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Home Explore Country News Feb 2021

Country News Feb 2021

Published by srcook, 2021-01-26 15:39:18

Description: Country News February 2021 - magazine for Dunchideock and Shillingford


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country news february 2021 Parish Magazine of Shillingford St George and Dunchideock LOVE IS IN THE AIR? And there was me thinking it was mostly Nitrogen, Oxygen and Carbon Dioxide! At time of writing, we’re back in Lockdown. If you need any help, have a look inside to see what you can find!

From the Rectory “What would you like for Christmas?” I hesitated. There’s not much I want or need. Chocolate’s always a safe option. Or for me, something savoury. “How about a nice book?” I mulled it over and into my mind popped “Wolf Hall” by Hilary Mantel. For years I’d felt that her three novels about Thomas Cromwell and the Tudor Court of Henry VIII were a huge gap in my reading. They’re so very long. Lockdown is the perfect time to set off on this particular marathon. I’d heard the author on the radio talking about how year on year the people of that age lived with disease. The things we've been learning: social distancing, face coverings, quarantine, have been part of the everyday life of many generations before us. It all features in the book. Cromwell loses wife and children to the “sweating sickness”. His household goes into a Tudor version of shielding. The disease is worst in the summer. It takes its toll year after year. Nearly a hundred years later, English literature received two further disease-inspired gems. “No man is an island” and “Ask not for whom the bell tolls, it tolls for you” (John Donne) both came from the author’s close encounter with death as he lay ill in plague- infested London. So today, approaching a whole year of living with Covid19, we share in the experience of many millions before us. In this latest wave of the virus many churches are closed. Magazines are going digital. The dark nights and the fatigue may be getting to you. They are to me. It’s at time like this that we really learn the lessons of faith. It’s a word which is spelt T-R-U-S-T. Because it’s a way of life and an act of love. As I read through the prophet Amos in my daily Quiet Time, I’m struck by how flimsy is the faith and trust of the people he addresses. Life was so easy for them, in a time of economic prosperity, that they lost contact with the living God. Now, for us, with life much harder, is the time to cultivate good practices of prayer, prioritising and kindness. And as for my Christmas present? With a following wind, I’ll have finished it before this magazine gets to you. Then there’ll be volumes 2 & 3 to read!! Mike Partridge 2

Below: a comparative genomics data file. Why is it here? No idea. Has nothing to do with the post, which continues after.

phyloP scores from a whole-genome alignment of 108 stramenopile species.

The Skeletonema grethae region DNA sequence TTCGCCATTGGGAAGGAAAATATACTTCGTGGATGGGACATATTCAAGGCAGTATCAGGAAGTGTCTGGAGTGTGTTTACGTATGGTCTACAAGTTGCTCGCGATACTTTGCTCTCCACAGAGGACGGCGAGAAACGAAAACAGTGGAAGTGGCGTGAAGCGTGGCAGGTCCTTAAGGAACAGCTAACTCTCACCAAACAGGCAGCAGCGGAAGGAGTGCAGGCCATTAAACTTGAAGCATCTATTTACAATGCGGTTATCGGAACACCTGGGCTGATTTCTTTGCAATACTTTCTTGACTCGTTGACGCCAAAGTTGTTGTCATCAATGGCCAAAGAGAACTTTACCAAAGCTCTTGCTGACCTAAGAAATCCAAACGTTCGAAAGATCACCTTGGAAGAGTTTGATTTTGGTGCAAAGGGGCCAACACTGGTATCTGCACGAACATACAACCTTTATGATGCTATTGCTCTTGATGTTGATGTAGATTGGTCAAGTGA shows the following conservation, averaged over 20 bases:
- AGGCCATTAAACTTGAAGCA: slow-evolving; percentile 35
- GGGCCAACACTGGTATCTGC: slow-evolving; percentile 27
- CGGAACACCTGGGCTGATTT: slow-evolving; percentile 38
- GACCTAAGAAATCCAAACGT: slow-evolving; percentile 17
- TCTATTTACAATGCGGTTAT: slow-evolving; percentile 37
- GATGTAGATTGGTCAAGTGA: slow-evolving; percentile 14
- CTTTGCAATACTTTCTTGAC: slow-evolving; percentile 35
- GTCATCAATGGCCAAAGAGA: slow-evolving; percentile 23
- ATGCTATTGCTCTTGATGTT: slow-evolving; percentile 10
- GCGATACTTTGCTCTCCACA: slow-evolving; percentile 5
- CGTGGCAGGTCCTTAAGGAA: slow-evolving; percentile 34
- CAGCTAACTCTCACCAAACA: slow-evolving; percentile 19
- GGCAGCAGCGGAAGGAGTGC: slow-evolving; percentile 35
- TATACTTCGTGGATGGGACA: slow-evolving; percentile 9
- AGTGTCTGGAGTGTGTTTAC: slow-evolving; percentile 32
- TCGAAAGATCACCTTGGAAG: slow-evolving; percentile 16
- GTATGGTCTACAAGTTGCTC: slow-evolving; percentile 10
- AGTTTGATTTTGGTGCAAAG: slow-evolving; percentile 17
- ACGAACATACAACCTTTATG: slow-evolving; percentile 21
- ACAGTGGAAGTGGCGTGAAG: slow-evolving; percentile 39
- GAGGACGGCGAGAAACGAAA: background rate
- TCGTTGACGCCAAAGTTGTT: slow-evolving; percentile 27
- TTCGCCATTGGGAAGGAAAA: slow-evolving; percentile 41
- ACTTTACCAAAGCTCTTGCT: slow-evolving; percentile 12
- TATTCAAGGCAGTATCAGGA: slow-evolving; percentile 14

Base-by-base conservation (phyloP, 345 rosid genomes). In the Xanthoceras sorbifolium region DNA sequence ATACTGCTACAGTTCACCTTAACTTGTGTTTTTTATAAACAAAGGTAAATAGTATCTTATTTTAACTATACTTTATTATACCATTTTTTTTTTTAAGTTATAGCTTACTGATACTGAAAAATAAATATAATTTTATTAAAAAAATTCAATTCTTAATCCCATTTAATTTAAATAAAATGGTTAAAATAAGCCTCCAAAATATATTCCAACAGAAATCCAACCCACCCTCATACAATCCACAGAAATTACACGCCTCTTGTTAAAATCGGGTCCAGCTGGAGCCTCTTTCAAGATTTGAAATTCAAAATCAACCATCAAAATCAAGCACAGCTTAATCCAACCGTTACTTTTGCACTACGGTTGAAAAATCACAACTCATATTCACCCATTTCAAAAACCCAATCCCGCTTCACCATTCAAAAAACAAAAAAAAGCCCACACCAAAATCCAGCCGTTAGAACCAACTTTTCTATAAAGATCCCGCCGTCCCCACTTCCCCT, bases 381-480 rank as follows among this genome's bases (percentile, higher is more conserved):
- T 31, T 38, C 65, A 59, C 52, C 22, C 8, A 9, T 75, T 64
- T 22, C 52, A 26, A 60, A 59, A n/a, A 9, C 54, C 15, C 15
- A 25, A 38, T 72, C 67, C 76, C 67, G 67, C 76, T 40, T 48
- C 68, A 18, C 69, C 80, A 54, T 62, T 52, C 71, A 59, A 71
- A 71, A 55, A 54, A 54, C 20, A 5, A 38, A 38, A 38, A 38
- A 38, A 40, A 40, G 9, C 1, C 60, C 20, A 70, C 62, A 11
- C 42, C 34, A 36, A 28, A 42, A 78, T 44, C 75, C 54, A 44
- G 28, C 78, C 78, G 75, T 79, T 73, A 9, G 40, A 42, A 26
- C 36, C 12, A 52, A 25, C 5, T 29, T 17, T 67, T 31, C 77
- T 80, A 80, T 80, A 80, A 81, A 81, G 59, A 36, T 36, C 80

Shillingford St George Church Calendar for February 2021 Date Name Service Time 7 February The Second Sunday before Lent Private Prayer 9.30 Readings Isaiah 40.21-31 Mark 1:29-39 Prayers Our Mission Community with Time Name Alphington & Ide 9.30 Date The Sunday next before Lent Service 14 February 2 Kings 2.1-12 Private Prayer Time Readings Mark 9:2-9 9.30 Prayers Name The Willows & Ilex Close Date The First Sunday of Lent Service Time 21 February Genesis 9.8-17 Private Prayer 9.30 Readings Mark 1:9-15 Prayers Name Manstree Lane & Manstree Terrace Time Date Lent 2 Service 9.30 28 February Genesis 17.1-7,15-16 Private Prayer Readings Mark 8:31-38 Prayers Name Glebe Lane & Place Farm Area Date Lent 3 Service 7 March Exodus 20.1-17 Private Prayer Readings John 2:13-22 Prayers Road through Shillingford St George The PCC and people of Shillingford St George have agreed that the church should close for public worship, to help protect us all from the virus. The Bishop of Exeter has given his permission. St George the Martyr Shillingford will be open for private Prayer on Sundays from 9.30 to 10.30am. You can also join the 11am Mission Community Sunday worship by going to YouTube and searching for St Michael’s Alphington, or by requesting a Zoom link from me. Rev Mike Partridge From the Churchwarden As well as the times outlined above, the church will be opened on request should anyone wish to come in to church for quiet devotion. Please contact the Rector or churchwarden (details on the back page) should you wish to do so. Advent and Christmas service attendances were well below previous years – unsurprisingly! But we did raise £135 to send to the Children’s Hospice SW. Notwithstanding the church was effectively “closed” for 22 Sundays in 2020, I would like to thank all those who continued to clean the church and provide flowers throughout the year. My thanks also to all who keep a “watchful eye” on the church; happily, incidents are few and that is down to all of us caring for this precious old building and churchyard. NM 3